In this paper, I examine the contribution that economics can make to our understanding of key issues in health and health care.
In the first part of the paper, I argue that economics can bring valuable insights into the world of over-eating and present recent economic theories that argue that the root cause of the increase in obesity lies in technological change. Technological change, in terms of the kind of work we do, the agricultural production revolution and the major cost reductions in food processing and distribution have all contributed to weight gain. This hypothesis is illustrated by data from the USA.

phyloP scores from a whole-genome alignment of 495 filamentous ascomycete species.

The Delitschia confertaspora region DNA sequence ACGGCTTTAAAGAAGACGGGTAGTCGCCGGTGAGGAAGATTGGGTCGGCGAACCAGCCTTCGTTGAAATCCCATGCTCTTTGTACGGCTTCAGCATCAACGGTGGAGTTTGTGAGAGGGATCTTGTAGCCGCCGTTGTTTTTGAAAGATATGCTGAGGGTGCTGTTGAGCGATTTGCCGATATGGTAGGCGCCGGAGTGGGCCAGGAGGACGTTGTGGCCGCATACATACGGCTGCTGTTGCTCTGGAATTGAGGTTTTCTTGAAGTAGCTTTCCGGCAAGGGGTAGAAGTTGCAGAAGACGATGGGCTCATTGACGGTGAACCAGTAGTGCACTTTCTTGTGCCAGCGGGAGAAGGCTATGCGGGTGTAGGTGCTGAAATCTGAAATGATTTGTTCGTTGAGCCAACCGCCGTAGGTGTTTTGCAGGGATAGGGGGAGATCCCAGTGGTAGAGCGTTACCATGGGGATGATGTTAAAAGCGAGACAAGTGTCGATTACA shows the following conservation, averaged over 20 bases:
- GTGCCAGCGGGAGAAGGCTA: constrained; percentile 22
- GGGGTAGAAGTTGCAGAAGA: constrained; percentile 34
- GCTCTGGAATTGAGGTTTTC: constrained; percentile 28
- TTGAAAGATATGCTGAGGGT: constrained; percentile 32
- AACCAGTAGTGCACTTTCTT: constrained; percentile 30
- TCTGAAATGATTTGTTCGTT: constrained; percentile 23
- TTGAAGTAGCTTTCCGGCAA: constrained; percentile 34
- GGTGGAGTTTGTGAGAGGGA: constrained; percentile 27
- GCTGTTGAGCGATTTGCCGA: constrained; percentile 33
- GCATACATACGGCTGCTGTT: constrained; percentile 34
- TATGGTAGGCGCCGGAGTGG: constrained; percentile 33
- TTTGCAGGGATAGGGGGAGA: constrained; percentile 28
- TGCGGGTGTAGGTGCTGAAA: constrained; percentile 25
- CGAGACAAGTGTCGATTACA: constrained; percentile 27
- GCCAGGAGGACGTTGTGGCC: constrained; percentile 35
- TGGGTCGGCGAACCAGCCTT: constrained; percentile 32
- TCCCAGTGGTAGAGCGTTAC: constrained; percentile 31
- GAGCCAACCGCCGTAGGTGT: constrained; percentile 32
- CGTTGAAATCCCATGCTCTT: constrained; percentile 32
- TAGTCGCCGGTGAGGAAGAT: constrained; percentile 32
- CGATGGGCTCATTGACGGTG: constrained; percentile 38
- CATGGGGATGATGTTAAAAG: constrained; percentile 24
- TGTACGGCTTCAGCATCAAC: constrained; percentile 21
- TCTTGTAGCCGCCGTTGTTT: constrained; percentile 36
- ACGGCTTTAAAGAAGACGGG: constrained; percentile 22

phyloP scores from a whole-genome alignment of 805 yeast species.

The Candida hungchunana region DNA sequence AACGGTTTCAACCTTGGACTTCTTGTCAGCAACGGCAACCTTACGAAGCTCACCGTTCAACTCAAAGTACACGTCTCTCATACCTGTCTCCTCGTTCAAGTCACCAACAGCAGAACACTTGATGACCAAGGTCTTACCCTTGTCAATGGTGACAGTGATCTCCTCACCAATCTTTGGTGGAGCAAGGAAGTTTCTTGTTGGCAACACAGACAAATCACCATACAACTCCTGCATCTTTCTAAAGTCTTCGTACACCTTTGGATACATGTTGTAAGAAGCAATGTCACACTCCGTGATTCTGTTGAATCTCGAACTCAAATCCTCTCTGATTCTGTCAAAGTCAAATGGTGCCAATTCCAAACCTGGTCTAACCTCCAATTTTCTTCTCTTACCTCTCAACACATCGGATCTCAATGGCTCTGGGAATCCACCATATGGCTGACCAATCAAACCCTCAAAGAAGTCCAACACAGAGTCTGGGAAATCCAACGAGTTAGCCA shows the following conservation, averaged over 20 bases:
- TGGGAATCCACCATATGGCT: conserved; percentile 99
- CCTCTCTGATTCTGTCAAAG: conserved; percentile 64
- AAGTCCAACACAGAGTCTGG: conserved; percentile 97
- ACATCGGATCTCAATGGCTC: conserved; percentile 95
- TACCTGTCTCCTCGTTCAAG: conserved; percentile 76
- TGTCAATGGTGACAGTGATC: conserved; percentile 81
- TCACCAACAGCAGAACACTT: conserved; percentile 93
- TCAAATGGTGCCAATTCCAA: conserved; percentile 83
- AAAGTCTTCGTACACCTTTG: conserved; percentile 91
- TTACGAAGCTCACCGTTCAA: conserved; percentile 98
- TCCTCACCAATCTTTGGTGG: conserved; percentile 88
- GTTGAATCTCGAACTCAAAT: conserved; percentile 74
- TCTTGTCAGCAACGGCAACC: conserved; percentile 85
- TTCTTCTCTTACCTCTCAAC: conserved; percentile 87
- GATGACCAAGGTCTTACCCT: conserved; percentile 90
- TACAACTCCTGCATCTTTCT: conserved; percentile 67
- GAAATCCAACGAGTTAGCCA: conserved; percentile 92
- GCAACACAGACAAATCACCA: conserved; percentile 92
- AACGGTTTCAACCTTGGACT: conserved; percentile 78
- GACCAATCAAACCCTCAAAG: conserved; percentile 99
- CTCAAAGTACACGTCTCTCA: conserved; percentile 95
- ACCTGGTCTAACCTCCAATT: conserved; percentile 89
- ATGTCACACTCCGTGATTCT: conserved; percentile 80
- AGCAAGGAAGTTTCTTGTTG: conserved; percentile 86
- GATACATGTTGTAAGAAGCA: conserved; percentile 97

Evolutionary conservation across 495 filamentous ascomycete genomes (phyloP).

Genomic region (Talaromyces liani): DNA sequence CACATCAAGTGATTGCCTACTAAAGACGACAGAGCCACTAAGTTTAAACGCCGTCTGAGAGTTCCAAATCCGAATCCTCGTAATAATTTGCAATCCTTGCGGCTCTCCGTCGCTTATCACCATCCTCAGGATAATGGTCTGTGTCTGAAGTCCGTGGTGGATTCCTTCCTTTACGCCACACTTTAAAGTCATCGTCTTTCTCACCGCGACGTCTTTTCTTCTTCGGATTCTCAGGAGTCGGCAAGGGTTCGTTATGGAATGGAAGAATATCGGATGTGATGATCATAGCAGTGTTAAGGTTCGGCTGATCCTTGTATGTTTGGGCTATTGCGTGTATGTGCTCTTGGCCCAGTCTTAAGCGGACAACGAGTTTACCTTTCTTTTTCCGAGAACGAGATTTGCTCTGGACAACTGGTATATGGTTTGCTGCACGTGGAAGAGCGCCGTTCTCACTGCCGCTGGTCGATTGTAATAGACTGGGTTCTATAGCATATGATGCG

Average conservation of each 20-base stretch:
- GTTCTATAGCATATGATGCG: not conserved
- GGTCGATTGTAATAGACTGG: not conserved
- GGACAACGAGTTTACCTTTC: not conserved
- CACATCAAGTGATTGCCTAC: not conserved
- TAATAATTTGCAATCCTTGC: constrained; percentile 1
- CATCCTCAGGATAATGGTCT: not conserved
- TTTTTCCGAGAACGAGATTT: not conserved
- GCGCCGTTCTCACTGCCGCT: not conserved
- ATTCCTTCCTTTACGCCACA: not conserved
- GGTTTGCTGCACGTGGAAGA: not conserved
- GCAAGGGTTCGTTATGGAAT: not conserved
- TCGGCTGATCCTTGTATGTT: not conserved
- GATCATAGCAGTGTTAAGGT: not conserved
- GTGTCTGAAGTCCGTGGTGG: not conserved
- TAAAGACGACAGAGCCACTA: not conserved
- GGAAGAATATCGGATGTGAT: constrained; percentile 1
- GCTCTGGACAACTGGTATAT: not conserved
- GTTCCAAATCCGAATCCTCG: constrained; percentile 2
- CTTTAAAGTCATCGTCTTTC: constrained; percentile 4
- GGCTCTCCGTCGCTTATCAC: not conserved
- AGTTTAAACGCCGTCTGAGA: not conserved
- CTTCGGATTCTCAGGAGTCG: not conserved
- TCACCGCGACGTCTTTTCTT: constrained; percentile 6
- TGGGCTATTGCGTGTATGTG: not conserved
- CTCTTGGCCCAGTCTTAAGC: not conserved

In the second part, I argue that understanding incentives is the key to understanding the behaviour of suppliers of health care, explaining for example, why health staff 'fiddle the figure' to meet government targets and why doctors will respond to financial payments.
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